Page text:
Giordani had sung Edgardo in Donizetti's "Lucia di Lammermoor" on Friday, and had not sung Romeo since 2003 in Vienna. But he was willing to give it a try.
So he rushed from his apartment to meet his vocal coach, Bill Schuman, talked with the Met about an hour later and decided to go ahead.
"I was afraid I couldn't remember, but I remembered 95 percent of the score," Giordani said.
Giordani got to the opera house about 5:45 p.m., a little more than two hours before curtain time, was fitted for a costume and went on stage to rehearse with soprano Anna Netrebko. The performance, conducted by Placido Domingo, went off on time.
Giordani was focused intently on the prompter's box and Domingo. Giordani was pleased with his performance.
"Even if I forget words, I know I can ad-lib," Giordani said, "I know I have help."
Raul Melo had been the scheduled cover, but Met general manager Peter Gelb prefers subbing with a star singer if one is available and willing.
Giordani, burlier than most Romeos, said there was an amusing moment during the production's scene in which he and Netrebko were on a bed, suspended above the stage.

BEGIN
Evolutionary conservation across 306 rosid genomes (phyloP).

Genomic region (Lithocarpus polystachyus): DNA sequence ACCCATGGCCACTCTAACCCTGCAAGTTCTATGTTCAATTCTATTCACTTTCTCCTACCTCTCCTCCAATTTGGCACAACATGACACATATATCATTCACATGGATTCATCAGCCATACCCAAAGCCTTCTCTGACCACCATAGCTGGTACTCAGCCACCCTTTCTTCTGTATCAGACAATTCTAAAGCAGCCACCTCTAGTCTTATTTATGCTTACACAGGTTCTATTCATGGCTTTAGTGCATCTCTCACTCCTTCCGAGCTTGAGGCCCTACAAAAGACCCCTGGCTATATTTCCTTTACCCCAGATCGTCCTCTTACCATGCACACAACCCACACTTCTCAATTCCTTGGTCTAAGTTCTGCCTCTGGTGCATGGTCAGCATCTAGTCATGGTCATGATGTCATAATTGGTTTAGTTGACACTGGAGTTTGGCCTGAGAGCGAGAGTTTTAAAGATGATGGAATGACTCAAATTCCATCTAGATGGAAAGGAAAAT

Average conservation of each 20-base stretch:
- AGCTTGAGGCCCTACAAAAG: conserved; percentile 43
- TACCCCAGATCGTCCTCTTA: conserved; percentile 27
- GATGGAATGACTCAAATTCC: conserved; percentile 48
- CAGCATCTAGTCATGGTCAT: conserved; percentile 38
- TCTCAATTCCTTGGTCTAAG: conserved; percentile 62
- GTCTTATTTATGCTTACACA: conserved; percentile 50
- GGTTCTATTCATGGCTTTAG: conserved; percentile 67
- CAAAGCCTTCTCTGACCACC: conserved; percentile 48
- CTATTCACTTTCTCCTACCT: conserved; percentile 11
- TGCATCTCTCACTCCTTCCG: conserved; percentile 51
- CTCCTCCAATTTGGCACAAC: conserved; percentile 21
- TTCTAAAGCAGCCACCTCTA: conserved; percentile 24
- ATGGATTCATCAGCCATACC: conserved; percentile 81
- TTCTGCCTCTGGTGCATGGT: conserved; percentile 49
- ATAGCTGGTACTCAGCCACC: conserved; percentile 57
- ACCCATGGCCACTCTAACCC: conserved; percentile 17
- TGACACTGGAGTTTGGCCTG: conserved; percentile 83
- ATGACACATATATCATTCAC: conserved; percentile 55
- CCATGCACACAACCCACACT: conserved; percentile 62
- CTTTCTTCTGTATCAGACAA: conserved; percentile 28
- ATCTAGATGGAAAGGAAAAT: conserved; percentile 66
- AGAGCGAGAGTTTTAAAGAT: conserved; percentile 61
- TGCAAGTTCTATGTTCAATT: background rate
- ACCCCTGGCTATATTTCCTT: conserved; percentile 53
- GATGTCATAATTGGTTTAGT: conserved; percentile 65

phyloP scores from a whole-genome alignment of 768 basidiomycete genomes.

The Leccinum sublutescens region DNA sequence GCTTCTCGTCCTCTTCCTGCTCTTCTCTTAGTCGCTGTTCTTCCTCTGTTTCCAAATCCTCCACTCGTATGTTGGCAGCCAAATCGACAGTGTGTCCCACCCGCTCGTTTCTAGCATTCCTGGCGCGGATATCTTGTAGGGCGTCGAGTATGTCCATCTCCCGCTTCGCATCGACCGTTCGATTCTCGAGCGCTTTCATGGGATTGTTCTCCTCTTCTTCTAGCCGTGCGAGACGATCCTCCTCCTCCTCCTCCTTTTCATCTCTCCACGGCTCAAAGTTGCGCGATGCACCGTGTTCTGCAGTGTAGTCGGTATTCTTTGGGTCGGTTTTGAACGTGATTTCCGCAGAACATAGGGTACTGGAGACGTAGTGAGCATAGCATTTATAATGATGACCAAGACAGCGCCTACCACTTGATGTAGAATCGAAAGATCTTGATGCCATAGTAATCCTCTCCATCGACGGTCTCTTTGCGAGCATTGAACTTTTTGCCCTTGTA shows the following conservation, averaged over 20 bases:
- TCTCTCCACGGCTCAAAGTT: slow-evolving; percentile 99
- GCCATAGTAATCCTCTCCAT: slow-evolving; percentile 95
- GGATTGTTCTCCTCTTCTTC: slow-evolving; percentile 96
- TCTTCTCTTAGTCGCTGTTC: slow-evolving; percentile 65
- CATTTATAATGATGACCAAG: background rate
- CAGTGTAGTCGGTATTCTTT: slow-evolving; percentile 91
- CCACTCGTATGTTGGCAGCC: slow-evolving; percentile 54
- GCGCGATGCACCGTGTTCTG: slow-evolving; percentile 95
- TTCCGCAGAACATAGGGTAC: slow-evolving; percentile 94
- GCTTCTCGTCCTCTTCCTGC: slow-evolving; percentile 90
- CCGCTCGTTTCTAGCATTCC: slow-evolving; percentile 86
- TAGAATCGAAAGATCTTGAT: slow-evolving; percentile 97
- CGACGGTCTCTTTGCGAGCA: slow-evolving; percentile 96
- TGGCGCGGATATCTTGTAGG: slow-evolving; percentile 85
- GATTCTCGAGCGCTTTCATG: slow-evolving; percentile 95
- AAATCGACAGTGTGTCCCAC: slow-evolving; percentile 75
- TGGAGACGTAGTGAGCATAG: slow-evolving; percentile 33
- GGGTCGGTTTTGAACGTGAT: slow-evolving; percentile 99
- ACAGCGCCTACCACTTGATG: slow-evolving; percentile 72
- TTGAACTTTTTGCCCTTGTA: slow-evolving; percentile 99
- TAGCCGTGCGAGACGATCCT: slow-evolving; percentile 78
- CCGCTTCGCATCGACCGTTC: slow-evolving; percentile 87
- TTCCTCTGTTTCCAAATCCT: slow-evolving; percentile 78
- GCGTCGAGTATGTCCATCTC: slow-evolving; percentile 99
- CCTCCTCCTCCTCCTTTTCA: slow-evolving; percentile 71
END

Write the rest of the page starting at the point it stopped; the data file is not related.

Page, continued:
"People were laughing because I was moving a little bit more. They were afraid I was going to fall off," Giordani said. "Usually you have a small guy."
Giordani became the third tenor in four performances to sing opposite Netrebko this season, following Roberto Alagna and Joseph Kaiser. Rolando Villazon, who was originally scheduled to sing Romeo at the Met, cancelled before the start of the season. Matthew Polenzani is scheduled later in the run, which extends through Dec. 31.
The discovery of the submarine has unveiled a few "inconsistencies." For example, how can one explain the fact that the sub was found where it needed to be searched for from the start?
The TurkStream, which runs along the bottom of the Black Sea from Russia's Anapa to Turkey, will consist of two lines, each with a capacity of 15.75 billion cubic meters of gas a year